And why not? The numbers speak for themselves as this former Tulsa offensive coordinator, who led literally one of the most explosive offenses in the nation a year ago, takes over in Tigertown, officially, later this week.
Talking with CUTigers Monday, Morris perhaps summed up his expectations best by simply saying, "It's going to be electric. It's going to be fast-paced. Our goal is to take our best athletes and match them up with their lesser athletes. We'll do it with formations, movement and shifting at a rapid pace.
"Clemson fans are going to be at the edge of their seat the entire time."
Morris, who said he will coach from the sidelines, not from the booth, said he's been given the keys by his new head coach to Clemson's new offensive attack.
In other words, he'll be calling the plays.
"It's funny because there will be some similar terminology [as the old offense] so that will help [the transition]," he said. "But he's (Dabo) handing me the keys. I had the same conversation with Coach [Todd] Graham (when coming to Tulsa). I'm going to put my name on it, I've got to be able to do what I know."
The move, of course, wasn't entirely unexpected.
Immediately after it was announced there were coaching changes underway with the current staff, CUTigers learned Morris was essentially at the top of Swinney's list of candidates.
He interviewed Monday afternoon and early Tuesday before heading back to Oklahoma.
Morris said he felt good leaving Clemson Tuesday after completing the interview, but that he didn't know for sure something was in the works until late Saturday night.
"After I left there Tuesday, we felt like there was a strong possibility it could happen," Morris said. "We were still a long ways off but I felt it late Saturday night.
"As a matter of fact my son went to be Saturday night and he wanted to know if he was a Clemson Tiger yet. I told him I didn't know and he got mad at me. Needless to say, he was happy by Sunday morning."
Given the idea there were other potential opportunities waiting for him this offseason, Morris said there were a number of reasons that attracted him to Clemson in general.
First on his list - the capability of the players already on the roster.
"That's a real easy thing for me to talk about," he said when asked, "Why Clemson?"
"Where they are right now offensively and where they are capable of going - the sky really is the limit. They have talent coming in and there's already plenty of talent in place there.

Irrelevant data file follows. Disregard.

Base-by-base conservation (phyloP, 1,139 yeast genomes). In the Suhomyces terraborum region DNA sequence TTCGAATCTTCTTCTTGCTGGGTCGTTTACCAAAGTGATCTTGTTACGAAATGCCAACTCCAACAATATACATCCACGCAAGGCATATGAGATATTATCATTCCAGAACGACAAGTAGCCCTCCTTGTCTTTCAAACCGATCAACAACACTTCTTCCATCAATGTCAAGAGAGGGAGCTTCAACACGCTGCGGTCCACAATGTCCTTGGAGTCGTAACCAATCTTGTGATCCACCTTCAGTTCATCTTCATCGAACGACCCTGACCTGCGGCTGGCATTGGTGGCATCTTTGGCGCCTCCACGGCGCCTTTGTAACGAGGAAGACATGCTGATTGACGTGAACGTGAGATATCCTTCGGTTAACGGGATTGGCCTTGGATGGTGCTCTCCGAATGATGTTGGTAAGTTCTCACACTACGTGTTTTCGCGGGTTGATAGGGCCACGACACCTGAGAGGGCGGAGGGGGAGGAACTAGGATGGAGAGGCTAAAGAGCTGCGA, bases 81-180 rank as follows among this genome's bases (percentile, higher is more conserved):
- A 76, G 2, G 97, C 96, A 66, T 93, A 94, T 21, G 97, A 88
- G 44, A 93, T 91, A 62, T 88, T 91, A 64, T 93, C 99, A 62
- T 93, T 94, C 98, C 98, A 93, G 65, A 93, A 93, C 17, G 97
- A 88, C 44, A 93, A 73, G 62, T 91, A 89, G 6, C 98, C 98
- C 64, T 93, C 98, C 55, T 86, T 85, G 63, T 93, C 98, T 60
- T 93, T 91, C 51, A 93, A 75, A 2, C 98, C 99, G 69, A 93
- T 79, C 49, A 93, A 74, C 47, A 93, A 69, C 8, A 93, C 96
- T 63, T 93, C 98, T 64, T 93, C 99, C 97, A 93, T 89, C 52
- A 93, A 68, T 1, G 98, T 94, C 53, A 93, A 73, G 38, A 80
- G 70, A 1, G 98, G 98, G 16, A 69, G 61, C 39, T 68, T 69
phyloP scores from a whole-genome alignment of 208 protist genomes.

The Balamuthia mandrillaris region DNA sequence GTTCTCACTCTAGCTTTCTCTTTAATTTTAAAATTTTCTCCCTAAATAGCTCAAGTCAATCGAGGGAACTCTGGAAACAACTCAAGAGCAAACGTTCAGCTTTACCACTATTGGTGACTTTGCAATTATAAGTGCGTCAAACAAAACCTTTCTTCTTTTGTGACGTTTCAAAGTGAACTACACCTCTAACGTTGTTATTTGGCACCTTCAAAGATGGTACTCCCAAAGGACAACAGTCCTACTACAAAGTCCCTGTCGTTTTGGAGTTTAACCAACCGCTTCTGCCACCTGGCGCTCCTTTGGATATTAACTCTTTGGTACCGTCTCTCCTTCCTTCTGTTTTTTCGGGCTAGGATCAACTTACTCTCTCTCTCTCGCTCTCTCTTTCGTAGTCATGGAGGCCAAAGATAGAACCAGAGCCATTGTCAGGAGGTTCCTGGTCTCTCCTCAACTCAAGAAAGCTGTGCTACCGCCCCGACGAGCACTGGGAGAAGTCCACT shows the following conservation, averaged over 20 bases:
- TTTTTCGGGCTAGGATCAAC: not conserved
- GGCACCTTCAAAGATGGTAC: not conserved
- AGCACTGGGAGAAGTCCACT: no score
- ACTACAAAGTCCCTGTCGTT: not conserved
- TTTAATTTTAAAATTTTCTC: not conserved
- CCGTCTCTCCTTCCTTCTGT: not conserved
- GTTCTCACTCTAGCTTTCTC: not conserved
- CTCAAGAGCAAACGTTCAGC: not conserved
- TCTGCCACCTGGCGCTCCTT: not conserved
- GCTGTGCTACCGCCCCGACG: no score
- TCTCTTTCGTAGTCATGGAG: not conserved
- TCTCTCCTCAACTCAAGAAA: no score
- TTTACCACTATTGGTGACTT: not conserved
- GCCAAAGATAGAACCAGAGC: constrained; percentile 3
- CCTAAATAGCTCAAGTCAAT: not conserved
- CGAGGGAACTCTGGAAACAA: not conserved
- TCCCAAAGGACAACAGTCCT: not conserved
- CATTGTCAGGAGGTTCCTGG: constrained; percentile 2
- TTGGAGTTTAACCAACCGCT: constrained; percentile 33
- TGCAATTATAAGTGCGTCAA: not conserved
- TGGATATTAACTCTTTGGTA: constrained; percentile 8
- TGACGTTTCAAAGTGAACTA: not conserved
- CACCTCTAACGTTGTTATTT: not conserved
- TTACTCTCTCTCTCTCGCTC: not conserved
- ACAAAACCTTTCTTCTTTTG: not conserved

Dabo Swinney has landed one of the top up-and-coming offensive coordinators in the nation in Tulsa's Chad Morris. Morris will be on campus Wednesday to begin his new job. (Roy Philpott)
Morris also talked more in-depth about his offense and what Clemson fans can expect to see this fall.
"It's all about formations, movement, shifting and then doing it at a rapid pace. People talk about we are a spread offense, but we are also more of a two back offense that will line up in no back while featuring a lot of different movement," he said.
"We have about four or five different run plays but we'll do it out of many different looks. People are going to be on the edge of their seat the whole time. Our goal is to take three shots (downfield) a quarter. We'll do reverses and different things out our 'fire-alarm' package."
In addition, Morris also wanted to address another aspect of his coaching resume with CUTigers before the interview was completed - his high school background.
After coaching 16 years in the high school ranks in Texas (going undefeated each of his last two seasons), he joined Tulsa's staff to serve as the Golden Hurricane's offensive coordinator just a year ago.
Morris said that's nothing but a positive - especially when it comes to recruiting.
"The fact that I was a high school coach for so long (16 years) is nothing to be ashamed of," he said. "I take great pride in that because it allows me to be able to reach out and relate to every high school. We've got something in common," he said.
"When it comes to recruiting, I can relate to these coaches we'll be talking to."
Morris said he's also excited about talking more with his new team in the coming days- including quarterback Tajh Boyd.
"I talked to Tajh last night," he said. "You know it will be something different than those kids have ever been a part of. If they can withstand what I do in practice the games will take care of themselves."
Weather permitting, Morris will be on a 6 AM flight out of the Tulsa area Tuesday so that he can be in Clemson by noon.
And for him, obviously, it can't get here soon enough.
"I'm a high-energy guy," he said. "This team will feed off my emotion. My demeanor on the sidelines is very calm but if there's one thing to people are going to say who have played for me or coached with me, it's that, 'he's going to have fun.'
"That's something I can promise. This is going to be a lot of fun. When you take the offense that produced the all-time leading all-purpose yardage leader in NCAA history (Tulsa's Damaris Johnson) and bring it to Clemson. It's going to be a lot of fun."